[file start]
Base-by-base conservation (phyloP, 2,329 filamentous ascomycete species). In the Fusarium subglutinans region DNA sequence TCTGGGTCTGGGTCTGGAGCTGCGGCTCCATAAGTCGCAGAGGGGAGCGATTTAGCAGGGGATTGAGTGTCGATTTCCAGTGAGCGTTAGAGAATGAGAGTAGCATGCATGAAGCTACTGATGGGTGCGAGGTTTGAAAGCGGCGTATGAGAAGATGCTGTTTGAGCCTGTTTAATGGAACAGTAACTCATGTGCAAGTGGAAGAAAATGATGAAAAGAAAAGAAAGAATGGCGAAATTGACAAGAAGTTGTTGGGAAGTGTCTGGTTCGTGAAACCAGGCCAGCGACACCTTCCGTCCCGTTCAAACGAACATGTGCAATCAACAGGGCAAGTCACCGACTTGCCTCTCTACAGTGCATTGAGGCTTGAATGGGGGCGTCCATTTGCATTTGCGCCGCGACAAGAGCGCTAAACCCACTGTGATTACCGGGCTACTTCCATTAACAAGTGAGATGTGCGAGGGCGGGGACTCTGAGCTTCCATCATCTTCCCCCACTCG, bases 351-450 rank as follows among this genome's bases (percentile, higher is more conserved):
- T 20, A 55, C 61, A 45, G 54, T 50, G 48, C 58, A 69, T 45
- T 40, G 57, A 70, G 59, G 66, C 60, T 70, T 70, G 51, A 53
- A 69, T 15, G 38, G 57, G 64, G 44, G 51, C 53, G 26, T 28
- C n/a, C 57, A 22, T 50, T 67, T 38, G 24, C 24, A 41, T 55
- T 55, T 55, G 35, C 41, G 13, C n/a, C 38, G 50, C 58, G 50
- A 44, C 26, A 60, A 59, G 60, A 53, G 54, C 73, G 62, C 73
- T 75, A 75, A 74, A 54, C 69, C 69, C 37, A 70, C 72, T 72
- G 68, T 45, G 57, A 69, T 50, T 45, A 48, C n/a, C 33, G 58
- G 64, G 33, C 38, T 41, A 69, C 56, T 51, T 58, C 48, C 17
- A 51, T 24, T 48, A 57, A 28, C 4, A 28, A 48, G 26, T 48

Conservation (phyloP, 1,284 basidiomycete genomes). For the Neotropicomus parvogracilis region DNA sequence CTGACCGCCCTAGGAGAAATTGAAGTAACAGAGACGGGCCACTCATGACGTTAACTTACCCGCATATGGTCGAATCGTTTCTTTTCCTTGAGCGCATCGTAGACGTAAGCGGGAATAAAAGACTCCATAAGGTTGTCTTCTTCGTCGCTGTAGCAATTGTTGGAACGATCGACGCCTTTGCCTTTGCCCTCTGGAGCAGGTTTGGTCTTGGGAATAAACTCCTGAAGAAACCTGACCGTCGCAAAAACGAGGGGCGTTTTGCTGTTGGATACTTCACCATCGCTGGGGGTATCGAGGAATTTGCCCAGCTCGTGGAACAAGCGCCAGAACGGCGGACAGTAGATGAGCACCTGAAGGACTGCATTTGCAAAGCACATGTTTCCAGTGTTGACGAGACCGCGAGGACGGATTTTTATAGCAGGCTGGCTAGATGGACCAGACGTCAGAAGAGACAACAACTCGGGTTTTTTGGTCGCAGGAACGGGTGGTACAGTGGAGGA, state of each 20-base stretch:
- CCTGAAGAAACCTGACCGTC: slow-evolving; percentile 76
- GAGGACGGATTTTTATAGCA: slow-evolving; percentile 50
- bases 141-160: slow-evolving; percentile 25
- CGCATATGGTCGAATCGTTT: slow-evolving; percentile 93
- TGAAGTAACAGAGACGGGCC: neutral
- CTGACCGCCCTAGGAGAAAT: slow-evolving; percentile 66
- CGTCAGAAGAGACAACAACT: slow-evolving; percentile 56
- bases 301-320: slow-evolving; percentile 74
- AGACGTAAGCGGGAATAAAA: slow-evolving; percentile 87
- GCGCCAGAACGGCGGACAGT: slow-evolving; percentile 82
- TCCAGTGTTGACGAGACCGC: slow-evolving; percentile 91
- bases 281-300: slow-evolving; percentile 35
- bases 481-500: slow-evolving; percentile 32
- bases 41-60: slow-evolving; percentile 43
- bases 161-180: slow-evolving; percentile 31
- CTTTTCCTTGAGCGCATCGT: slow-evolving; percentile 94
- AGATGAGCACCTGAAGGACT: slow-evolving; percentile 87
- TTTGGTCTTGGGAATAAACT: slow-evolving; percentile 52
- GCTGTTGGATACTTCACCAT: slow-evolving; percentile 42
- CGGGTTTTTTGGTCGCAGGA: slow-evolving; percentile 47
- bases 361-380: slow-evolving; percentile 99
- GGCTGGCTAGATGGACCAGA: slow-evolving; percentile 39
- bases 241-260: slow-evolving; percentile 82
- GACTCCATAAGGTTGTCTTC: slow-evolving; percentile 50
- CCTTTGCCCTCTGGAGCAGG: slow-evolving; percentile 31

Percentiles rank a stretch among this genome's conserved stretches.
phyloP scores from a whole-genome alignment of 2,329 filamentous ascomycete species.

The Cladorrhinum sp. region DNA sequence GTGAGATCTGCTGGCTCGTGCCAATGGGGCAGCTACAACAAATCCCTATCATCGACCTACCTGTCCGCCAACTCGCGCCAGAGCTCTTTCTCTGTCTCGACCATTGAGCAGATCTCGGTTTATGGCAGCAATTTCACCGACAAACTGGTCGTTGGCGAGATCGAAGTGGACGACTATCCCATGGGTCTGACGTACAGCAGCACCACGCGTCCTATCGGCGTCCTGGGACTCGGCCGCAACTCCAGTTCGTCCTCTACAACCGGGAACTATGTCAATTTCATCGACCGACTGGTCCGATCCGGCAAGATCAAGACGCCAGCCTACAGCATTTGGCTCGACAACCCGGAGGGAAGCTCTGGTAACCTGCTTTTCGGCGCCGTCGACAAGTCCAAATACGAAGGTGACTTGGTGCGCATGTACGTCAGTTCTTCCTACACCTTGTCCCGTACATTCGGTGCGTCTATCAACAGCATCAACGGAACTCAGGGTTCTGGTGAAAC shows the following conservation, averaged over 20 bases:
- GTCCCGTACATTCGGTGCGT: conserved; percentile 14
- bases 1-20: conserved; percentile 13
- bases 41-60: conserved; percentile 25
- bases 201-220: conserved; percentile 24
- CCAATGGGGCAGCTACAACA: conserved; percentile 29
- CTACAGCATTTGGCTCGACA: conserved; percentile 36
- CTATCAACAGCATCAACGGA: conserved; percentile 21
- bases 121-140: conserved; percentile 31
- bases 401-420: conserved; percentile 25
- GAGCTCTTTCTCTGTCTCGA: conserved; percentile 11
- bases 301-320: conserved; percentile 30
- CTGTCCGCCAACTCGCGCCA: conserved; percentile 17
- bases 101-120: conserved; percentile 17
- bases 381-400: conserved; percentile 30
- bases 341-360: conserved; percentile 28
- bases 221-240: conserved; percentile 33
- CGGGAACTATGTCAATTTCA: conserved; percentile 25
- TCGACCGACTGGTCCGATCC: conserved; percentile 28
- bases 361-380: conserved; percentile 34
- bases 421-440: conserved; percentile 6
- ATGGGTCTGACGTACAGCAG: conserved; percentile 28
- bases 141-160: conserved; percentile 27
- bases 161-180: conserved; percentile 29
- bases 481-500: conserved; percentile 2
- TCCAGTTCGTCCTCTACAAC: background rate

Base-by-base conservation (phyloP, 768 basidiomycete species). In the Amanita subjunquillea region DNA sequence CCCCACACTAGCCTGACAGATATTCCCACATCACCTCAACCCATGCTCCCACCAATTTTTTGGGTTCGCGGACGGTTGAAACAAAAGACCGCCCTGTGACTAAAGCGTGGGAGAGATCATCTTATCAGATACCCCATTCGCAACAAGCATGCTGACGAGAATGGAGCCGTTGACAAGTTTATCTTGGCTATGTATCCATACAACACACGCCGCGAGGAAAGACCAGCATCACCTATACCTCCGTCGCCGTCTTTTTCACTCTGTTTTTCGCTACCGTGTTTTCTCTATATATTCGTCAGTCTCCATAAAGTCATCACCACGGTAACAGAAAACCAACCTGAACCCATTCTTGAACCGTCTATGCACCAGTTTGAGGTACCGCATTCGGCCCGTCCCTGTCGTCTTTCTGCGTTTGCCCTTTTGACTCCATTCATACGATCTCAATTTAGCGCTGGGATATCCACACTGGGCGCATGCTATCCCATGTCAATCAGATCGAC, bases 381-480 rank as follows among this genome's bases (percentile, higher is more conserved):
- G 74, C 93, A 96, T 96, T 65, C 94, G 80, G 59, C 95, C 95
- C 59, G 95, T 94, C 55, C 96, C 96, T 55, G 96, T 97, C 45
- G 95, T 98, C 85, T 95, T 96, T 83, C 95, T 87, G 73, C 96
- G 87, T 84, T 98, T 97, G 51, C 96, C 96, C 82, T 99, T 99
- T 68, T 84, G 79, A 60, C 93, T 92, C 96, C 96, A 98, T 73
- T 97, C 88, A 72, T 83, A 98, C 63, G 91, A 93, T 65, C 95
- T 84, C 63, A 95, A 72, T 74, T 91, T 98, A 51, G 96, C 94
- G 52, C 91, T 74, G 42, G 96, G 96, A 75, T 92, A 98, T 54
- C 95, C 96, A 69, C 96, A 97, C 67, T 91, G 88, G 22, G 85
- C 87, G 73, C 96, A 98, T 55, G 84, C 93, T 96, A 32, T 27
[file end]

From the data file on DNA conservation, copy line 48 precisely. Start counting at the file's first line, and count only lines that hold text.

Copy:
- bases 121-140: conserved; percentile 31